After years of skyrocketing real estate prices in much of urban B.C., things are finally set to cool off in the new year.
A 2019 market survey forecast from Royal LePage suggests that house prices are in the Lower Mainland will rise by just 0.6 per cent.
Last year’s forecast predicted prices would rise by five per cent.
Next year’s predicted increase would leave houses costing an average of $1.3 million by the end of the year.
Royal LePage Sterling Realty general manager Randy Ryalls said that the slowdown was a natural correction after a busy few years on the real estate market.
“The volume is down off of those crazy levels where we were selling 5000 properties a month,” Ryalls said.
“This is much more of a normalization of our market than we’ve seen in quite a few years.”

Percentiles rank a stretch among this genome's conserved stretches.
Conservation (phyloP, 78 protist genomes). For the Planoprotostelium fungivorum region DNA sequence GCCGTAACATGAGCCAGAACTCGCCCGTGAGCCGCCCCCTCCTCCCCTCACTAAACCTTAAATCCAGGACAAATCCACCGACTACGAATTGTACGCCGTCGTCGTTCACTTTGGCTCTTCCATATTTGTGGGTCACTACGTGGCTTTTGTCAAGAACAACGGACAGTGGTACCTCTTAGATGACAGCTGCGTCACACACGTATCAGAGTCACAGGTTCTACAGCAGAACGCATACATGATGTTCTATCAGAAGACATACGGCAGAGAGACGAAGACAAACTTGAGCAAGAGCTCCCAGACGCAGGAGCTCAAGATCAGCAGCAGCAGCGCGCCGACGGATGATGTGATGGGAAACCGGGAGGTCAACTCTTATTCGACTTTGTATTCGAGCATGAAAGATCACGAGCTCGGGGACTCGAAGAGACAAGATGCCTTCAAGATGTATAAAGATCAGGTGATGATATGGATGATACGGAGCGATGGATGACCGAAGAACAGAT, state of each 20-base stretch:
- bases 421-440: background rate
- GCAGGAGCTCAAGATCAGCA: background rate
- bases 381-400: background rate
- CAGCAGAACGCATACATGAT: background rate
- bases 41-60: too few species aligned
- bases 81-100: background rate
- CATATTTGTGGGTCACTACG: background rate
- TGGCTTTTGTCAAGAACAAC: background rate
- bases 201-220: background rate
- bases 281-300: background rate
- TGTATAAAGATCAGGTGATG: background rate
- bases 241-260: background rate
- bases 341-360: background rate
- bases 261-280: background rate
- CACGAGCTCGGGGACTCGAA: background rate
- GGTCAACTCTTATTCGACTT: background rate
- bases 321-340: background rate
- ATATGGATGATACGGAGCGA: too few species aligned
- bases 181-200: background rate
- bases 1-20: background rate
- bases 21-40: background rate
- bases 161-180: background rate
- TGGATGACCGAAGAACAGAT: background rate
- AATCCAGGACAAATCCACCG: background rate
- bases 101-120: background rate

Ryalls said that the mortgage stress test brought in at the start of the year, coupled with the foreign buyers tax and other provincial policies, was helping to calm markets.
But for buyers who thought “the ship had sailed,” Ryalls said 2019 presented a new opportunity.
“The condo and townhouse market has sort of balanced itself out and detached houses are probably firmly in buyer market territory,” he said.
That means there will be opportunities for first-time millennials buyers for the first time in years.
“Where you were having to compete with several other buyers to buy a property in 2016 and 2017, now you have an opportunity to go and be the only buyer on a property and negotiate a pretty good price,” Ryalls said.
“There’s an opportunity for a millennial buyer. Now they can go and not make a decision in five minutes when they walk in the door.”
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But recent buyers shouldn’t despair that they’ve bought a useless property.
B.C. still has “probably the best economy in Canada,” Ryalls noted, and with unemployment remaining low, the real estate market continues to have a strong foundation.
“There’s periods of a lot of growth in terms of prices and then it slips back a little bit,” Ryalls said.
“We’ve gone through a period when we’ve had double digit increases per year and that’s not sustainable and that’s going to correct itself a little bit.”